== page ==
Welcome to the fourteenth post in the Sustainable Energy without the Hot Air – A New Zealand Perspective series. After our previous posts on hydro power, geothermal and wind (and a summary on the big three), solar, biofuels, marine and waste energy, we’re now looking at answering the question:
How can we achieve a BIG reduction in our personal and national energy consumption?
Remember, as before, the units are in kWh/day/person – ie. if you ran a 40W lightbulb for 24 hours, it’d take ~1 kWh over the space of a day. We then divide it by person to give you a sense of the scale of the resource proportionate to the size of the population. Be sure to check out the methodology. For reference – we’ve been looking to replace around 55 kWh/d/p of energy currently generated by fossil fuels.
Farming and food processing cost about 8kWh/d/p of the NZ energy bill, much of which is of course exported. This is only energy consumed in food production – a great deal more energy is directly incorporated into our food from the sun. When looking at land for either biofuel or solar production, energy production competes directly with food. We could grow a lot more biofuel if we produced a lot less milk, for instance. For the purposes of national energy supply, we doubt much can be gained in terms of energy efficiency to support current production.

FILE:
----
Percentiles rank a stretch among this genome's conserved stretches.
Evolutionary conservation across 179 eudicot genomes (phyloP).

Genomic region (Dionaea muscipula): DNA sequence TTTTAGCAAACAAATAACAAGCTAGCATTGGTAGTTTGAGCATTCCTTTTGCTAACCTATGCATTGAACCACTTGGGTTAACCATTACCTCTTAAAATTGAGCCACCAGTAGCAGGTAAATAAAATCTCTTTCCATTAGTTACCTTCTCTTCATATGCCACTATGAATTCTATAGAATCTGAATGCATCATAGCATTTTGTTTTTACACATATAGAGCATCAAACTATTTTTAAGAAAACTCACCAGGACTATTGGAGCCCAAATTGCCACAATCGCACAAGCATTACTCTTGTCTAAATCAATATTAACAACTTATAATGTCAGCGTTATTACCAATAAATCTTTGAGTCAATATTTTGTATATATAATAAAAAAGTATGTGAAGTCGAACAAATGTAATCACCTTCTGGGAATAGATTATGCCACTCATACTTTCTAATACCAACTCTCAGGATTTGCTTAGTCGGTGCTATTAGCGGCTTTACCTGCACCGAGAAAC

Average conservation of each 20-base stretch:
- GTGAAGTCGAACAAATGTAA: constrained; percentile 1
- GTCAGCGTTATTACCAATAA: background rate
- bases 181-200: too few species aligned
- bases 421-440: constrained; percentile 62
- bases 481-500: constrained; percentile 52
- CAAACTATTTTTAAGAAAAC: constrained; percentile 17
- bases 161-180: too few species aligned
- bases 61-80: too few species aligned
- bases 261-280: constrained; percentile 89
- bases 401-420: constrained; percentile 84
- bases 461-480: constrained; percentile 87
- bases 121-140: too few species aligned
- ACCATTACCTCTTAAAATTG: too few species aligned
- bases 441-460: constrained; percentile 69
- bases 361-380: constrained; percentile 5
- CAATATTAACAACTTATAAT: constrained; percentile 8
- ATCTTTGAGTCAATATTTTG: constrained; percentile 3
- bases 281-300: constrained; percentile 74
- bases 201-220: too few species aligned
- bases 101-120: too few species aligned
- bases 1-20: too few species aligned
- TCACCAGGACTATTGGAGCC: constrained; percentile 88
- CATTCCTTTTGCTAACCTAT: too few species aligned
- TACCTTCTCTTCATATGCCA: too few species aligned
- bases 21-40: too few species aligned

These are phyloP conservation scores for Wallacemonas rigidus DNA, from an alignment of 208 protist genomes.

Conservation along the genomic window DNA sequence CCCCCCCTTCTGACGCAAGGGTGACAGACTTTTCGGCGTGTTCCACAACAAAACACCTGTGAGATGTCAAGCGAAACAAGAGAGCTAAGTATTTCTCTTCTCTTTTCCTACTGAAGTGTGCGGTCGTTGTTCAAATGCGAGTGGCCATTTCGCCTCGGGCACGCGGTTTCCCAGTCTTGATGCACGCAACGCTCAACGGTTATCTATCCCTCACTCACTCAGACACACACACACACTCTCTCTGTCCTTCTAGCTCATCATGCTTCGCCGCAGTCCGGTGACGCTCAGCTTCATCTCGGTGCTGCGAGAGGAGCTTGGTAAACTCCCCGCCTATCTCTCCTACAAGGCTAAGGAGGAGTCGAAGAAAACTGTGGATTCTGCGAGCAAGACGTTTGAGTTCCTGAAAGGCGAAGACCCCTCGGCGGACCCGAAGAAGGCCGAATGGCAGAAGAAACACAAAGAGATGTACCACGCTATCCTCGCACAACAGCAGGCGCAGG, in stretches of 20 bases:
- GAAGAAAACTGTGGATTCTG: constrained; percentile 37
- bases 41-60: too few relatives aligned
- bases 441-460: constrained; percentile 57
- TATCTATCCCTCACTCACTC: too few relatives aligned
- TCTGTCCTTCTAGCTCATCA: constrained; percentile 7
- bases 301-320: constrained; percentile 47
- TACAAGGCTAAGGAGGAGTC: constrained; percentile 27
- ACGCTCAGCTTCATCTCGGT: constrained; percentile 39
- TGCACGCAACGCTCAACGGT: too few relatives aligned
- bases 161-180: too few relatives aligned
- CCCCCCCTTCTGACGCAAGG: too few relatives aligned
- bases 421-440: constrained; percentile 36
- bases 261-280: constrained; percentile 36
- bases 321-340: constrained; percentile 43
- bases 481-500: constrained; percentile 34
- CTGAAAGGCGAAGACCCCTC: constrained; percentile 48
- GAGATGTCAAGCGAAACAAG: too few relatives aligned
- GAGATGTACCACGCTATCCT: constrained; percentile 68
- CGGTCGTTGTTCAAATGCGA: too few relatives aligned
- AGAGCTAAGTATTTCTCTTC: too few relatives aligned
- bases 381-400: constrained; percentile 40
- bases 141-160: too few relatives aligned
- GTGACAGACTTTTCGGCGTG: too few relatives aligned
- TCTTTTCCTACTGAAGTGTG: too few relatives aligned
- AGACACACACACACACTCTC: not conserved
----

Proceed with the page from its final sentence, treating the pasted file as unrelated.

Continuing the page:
New Zealanders eat more beef than the UK population, but we eat next to no grain-fed beef and barning is rare. Overall, the 15kWh/d/p for a UK person is probably pretty similar here. Reduce that to 10 for vegans, but remember that crops cannot be grown on much of the land that we graze (especially not continuously).
The remaining energy budget, 28kWh/d/p, disappears into concrete, steel, cement, and our industry, which we can describe as making stuff. Buying less stuff would obviously reduce energy demand, but it is hard to otherwise identify what saving can be made in this area in terms of efficiency. Energy cost is a significant factor in making stuff so economic factors usually work to maximise efficiency in the larger scale projects.
Not included in the 88kWh/d/p from the Energy Data File is the energy that we import as stuff. We are burning coal in China for every Chinese-made appliance or clothing item that we buy. MacKay estimates 48kWh/d/p at least. Looking over our list of “stuff”, we would have to conclude “at least” as well. It is hard not to conclude that a significant way to reduce energy use in China would be for us to buy less stuff, buy stuff that will last, and use it for a very long time. Tossing out a cellphone or laptop because the battery has run out is not good but product lifecycle data suggests that this is what many people do. The average lifetime of a cellphone is 18 months (or less if you buy a new iPhone every time it comes out!). This calculation of 48kWh/d/p though is tough and we have considerably less confidence in it compared to other calculations we have used.
We, like McKay, don’t have any concrete suggestions for how to reduce this other than to encourage less consumption of this ‘stuff’ and to buy things of higher quality that will last longer.